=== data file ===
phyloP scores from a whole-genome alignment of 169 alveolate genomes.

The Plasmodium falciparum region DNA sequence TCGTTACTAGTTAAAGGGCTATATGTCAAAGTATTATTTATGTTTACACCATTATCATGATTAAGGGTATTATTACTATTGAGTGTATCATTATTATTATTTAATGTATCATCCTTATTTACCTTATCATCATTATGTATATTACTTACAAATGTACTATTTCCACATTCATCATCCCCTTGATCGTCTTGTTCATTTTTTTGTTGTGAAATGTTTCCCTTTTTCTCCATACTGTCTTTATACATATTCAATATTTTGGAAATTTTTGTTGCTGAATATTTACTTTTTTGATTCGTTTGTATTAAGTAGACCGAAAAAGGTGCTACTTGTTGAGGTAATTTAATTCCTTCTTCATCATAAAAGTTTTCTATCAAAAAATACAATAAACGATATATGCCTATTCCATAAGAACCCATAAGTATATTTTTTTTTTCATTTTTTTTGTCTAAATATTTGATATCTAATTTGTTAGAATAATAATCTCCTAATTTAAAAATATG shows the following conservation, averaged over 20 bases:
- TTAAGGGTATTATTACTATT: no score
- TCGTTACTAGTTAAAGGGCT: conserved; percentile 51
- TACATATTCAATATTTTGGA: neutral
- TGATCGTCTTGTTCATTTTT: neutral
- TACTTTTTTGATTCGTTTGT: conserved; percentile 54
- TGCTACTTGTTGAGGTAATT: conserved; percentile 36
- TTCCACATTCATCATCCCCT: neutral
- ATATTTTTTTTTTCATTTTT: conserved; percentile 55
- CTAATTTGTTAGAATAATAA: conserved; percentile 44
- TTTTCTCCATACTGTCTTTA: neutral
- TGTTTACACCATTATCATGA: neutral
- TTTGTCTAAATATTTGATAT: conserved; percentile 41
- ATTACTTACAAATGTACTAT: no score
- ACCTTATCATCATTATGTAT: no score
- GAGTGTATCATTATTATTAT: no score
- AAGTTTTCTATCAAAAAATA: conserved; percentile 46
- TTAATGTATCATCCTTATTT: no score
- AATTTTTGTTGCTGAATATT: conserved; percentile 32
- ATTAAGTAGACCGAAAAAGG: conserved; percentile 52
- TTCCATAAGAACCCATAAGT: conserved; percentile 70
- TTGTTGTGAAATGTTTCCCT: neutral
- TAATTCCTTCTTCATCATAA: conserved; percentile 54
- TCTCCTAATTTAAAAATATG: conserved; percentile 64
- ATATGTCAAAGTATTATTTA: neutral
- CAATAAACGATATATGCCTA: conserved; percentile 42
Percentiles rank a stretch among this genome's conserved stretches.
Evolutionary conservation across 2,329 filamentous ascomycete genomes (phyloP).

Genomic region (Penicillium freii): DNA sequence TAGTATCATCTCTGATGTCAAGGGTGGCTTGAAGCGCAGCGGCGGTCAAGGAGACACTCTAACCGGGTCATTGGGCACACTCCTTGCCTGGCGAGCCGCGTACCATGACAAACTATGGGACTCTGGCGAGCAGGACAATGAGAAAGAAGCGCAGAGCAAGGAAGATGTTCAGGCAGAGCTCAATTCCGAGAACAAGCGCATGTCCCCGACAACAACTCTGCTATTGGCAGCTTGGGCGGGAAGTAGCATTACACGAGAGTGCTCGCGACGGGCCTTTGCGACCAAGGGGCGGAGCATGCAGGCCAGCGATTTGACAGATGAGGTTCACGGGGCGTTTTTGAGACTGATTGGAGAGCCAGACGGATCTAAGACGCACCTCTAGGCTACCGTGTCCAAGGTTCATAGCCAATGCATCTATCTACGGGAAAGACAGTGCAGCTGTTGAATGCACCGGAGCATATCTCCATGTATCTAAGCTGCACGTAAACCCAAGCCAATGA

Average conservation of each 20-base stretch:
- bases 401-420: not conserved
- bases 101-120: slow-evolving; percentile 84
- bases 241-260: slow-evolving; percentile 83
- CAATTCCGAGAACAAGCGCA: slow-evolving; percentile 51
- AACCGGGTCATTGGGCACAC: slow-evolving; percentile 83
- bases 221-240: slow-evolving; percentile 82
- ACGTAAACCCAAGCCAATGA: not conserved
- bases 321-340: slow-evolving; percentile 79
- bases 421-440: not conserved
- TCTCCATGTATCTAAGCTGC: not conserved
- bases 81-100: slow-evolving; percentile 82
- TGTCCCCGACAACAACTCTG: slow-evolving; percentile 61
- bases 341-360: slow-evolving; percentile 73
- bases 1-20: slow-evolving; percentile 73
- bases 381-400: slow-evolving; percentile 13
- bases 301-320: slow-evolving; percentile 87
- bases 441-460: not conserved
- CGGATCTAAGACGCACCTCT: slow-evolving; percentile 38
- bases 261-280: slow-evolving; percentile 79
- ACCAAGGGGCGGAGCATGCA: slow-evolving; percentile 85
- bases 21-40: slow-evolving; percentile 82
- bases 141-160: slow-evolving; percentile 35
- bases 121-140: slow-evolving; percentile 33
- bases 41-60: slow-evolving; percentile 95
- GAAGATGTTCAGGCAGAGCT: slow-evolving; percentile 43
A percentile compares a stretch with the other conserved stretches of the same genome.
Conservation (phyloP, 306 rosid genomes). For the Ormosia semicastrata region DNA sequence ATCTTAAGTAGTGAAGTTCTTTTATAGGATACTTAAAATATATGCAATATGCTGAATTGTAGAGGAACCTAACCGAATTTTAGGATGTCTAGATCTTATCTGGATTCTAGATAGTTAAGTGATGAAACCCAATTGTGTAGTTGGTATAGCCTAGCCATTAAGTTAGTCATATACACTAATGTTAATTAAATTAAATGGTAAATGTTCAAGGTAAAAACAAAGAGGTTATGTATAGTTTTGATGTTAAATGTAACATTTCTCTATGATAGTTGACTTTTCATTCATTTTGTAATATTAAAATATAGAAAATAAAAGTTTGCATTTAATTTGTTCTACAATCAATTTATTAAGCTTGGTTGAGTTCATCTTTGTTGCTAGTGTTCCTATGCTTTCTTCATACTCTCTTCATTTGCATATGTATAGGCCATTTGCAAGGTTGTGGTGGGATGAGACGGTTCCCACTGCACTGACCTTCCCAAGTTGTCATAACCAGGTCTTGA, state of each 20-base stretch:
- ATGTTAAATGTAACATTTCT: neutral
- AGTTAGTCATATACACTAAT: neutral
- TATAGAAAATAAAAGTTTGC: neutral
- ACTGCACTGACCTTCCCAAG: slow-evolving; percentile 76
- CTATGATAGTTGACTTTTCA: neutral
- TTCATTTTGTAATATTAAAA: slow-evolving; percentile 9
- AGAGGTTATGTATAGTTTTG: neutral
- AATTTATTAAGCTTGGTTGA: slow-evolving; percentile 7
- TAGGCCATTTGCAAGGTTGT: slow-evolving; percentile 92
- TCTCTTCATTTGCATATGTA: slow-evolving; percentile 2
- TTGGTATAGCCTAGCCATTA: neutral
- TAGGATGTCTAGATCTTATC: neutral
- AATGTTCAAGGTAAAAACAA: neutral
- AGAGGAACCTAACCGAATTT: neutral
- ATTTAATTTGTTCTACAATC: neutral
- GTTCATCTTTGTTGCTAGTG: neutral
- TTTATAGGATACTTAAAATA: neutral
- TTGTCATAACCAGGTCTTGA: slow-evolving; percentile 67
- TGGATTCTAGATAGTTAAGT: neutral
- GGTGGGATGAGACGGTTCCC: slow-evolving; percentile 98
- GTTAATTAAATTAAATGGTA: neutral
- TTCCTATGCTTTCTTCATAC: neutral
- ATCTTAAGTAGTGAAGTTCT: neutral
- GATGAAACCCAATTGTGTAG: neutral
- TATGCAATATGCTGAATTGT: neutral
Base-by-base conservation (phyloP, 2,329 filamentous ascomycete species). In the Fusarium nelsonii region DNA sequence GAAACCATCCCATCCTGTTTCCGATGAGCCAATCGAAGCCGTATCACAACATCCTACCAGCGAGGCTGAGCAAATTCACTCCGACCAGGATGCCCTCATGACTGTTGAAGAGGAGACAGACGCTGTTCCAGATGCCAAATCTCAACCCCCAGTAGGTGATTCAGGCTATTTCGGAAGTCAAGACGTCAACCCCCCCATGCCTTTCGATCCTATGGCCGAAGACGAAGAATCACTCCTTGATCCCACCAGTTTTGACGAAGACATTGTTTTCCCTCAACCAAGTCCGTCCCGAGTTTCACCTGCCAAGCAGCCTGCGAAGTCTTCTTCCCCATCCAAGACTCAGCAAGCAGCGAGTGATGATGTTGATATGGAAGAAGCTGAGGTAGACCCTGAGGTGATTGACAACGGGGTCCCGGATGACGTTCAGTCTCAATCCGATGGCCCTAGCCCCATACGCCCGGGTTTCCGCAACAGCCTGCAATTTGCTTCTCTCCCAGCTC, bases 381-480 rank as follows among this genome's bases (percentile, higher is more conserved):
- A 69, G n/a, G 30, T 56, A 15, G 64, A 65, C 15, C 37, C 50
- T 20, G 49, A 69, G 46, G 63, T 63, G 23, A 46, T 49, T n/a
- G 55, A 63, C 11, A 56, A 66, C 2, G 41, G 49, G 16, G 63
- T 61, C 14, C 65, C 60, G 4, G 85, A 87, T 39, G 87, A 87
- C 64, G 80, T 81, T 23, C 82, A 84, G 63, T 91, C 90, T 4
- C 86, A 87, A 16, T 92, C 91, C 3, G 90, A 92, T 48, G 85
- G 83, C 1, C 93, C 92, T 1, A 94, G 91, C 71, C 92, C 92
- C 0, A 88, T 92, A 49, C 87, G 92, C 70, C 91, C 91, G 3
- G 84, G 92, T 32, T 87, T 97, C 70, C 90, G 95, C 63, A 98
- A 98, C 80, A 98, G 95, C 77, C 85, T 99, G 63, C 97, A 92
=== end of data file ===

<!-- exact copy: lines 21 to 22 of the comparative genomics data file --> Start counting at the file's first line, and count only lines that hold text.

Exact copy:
- ATTAAGTAGACCGAAAAAGG: conserved; percentile 52
- TTCCATAAGAACCCATAAGT: conserved; percentile 70